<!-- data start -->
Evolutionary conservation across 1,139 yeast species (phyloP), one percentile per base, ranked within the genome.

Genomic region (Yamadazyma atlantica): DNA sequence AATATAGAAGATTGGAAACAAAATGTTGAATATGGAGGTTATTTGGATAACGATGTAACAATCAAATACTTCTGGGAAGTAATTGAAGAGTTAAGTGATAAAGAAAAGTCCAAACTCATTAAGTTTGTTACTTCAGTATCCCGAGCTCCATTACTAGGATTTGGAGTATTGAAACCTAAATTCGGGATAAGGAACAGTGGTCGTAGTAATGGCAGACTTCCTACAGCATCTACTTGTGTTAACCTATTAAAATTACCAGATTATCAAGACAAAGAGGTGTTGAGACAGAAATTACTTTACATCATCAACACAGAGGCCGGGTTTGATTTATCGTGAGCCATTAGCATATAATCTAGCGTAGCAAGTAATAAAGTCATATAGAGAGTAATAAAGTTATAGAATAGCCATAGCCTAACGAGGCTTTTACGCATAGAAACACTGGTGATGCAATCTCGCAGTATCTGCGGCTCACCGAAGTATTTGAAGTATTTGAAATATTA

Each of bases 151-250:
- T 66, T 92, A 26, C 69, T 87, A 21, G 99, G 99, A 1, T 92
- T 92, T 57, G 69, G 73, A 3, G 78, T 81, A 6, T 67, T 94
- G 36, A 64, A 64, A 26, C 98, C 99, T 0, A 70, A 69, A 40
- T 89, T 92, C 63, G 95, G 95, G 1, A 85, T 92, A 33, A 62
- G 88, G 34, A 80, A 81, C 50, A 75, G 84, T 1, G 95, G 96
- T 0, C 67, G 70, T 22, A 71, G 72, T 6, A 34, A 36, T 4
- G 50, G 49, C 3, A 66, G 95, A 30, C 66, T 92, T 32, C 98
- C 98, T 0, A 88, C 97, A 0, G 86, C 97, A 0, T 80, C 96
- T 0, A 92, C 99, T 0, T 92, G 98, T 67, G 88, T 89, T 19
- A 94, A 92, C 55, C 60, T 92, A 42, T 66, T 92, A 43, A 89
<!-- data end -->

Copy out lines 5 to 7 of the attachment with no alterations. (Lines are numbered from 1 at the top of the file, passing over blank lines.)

- T 92, T 57, G 69, G 73, A 3, G 78, T 81, A 6, T 67, T 94
- G 36, A 64, A 64, A 26, C 98, C 99, T 0, A 70, A 69, A 40
- T 89, T 92, C 63, G 95, G 95, G 1, A 85, T 92, A 33, A 62